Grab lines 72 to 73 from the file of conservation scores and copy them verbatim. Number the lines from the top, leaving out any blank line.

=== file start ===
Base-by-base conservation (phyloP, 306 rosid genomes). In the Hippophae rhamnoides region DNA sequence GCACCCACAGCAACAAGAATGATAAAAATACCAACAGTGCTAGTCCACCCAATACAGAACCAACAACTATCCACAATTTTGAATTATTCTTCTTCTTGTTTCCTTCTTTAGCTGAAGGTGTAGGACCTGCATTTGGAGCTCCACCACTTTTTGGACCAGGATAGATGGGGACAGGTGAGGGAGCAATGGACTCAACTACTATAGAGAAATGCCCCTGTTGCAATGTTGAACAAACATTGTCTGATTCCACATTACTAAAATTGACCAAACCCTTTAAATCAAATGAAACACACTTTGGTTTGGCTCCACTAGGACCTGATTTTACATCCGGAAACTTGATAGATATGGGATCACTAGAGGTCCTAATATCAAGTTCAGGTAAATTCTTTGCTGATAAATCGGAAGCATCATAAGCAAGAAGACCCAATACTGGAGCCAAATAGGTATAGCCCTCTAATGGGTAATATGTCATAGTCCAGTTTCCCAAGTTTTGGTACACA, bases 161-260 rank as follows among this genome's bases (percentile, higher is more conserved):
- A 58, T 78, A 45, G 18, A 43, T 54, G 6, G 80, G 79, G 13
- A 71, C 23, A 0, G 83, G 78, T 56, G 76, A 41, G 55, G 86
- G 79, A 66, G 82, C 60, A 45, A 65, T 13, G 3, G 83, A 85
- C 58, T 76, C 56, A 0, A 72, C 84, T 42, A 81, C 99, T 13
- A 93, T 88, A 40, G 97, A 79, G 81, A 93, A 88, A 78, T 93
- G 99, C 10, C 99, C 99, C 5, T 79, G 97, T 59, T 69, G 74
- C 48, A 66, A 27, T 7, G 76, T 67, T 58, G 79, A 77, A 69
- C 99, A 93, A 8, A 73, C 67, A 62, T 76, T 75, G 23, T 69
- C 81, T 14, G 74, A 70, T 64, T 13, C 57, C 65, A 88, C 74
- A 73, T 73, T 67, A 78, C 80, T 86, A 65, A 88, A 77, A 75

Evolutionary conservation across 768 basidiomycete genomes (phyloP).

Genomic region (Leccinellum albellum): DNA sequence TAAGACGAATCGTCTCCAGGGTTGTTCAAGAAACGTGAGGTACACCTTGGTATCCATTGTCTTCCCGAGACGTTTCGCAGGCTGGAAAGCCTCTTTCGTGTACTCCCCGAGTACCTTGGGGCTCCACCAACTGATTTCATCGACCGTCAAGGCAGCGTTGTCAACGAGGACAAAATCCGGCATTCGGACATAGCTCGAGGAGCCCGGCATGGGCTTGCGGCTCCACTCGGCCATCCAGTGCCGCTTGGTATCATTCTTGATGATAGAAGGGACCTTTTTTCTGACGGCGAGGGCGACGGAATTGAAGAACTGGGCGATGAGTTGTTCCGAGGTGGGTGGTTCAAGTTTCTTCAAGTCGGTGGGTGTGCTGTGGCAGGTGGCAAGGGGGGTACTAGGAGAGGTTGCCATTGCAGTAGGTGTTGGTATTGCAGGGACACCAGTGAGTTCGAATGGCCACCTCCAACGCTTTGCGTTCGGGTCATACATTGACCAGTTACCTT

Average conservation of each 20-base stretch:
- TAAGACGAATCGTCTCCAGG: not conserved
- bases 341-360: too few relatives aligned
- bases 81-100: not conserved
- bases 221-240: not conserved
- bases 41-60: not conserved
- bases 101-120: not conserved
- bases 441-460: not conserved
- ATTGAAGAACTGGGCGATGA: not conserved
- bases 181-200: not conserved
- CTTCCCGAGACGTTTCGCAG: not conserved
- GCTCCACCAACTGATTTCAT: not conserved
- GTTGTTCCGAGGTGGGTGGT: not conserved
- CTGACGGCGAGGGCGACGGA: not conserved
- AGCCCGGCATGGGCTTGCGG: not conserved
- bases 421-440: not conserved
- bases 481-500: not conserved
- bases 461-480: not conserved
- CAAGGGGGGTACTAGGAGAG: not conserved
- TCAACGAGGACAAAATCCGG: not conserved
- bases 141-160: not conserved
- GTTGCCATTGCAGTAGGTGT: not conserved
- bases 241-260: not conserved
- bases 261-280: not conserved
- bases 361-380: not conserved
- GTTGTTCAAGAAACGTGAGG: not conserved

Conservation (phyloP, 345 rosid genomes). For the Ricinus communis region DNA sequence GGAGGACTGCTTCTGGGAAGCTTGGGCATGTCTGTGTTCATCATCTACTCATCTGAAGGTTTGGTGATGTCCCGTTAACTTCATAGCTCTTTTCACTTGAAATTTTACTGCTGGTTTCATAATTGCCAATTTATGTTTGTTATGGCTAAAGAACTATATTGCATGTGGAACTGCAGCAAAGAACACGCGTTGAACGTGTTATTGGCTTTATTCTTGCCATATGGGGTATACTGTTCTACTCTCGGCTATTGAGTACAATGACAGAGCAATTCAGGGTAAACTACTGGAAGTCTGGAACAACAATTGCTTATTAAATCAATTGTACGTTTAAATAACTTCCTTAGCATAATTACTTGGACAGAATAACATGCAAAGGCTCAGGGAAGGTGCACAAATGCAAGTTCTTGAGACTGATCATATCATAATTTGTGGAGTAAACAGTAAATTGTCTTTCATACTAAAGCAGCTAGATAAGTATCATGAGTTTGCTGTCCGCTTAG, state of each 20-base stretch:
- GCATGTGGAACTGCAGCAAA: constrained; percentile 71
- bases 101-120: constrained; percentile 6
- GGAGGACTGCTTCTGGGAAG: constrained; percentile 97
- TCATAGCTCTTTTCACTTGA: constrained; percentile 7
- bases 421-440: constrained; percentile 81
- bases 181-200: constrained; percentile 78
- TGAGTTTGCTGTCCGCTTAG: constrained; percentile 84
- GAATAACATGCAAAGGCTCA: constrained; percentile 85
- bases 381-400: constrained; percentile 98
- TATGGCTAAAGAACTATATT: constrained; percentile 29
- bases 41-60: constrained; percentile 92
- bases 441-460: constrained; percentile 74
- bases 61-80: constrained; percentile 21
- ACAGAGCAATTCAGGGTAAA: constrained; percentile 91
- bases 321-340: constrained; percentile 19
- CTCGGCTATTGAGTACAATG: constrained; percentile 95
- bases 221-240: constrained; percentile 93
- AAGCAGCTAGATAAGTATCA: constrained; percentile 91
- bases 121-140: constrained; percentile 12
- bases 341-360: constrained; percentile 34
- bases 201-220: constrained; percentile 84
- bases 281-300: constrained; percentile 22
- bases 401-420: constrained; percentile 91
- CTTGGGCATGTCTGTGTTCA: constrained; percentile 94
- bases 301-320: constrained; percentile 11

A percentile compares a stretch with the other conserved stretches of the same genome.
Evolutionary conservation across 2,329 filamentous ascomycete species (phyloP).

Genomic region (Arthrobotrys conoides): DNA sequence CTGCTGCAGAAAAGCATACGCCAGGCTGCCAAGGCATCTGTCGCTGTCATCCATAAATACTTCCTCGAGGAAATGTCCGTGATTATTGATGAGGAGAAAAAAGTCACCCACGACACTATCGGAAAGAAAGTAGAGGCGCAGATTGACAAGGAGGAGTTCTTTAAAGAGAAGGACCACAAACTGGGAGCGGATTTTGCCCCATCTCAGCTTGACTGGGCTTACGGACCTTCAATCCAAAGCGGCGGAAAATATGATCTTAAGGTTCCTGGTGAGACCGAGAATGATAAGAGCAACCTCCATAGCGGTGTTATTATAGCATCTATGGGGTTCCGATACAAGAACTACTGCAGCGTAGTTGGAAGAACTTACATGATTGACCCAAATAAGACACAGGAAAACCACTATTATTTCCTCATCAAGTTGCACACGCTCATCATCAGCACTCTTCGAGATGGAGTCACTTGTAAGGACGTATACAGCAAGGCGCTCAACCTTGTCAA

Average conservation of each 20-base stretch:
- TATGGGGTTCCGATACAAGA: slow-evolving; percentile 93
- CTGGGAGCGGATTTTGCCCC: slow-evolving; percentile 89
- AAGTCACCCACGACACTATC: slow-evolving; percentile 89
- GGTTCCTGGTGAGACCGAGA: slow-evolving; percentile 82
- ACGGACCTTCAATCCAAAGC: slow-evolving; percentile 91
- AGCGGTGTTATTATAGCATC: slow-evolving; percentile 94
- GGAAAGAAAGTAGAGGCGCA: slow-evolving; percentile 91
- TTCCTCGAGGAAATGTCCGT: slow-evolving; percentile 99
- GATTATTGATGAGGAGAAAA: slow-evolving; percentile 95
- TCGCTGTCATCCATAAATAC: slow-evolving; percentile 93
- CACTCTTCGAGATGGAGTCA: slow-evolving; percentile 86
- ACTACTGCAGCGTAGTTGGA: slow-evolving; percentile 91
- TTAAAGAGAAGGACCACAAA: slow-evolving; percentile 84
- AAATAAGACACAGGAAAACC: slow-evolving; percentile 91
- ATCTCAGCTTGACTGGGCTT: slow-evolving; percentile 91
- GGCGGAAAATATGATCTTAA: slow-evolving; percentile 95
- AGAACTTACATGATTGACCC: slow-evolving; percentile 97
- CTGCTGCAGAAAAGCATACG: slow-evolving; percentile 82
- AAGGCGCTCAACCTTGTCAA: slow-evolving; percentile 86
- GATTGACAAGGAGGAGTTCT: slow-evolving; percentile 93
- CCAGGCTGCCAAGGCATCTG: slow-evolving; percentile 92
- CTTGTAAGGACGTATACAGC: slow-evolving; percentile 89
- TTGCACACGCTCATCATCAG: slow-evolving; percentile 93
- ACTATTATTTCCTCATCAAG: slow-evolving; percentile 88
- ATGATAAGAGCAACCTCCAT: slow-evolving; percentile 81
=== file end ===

- AAGTCACCCACGACACTATC: slow-evolving; percentile 89
- GGTTCCTGGTGAGACCGAGA: slow-evolving; percentile 82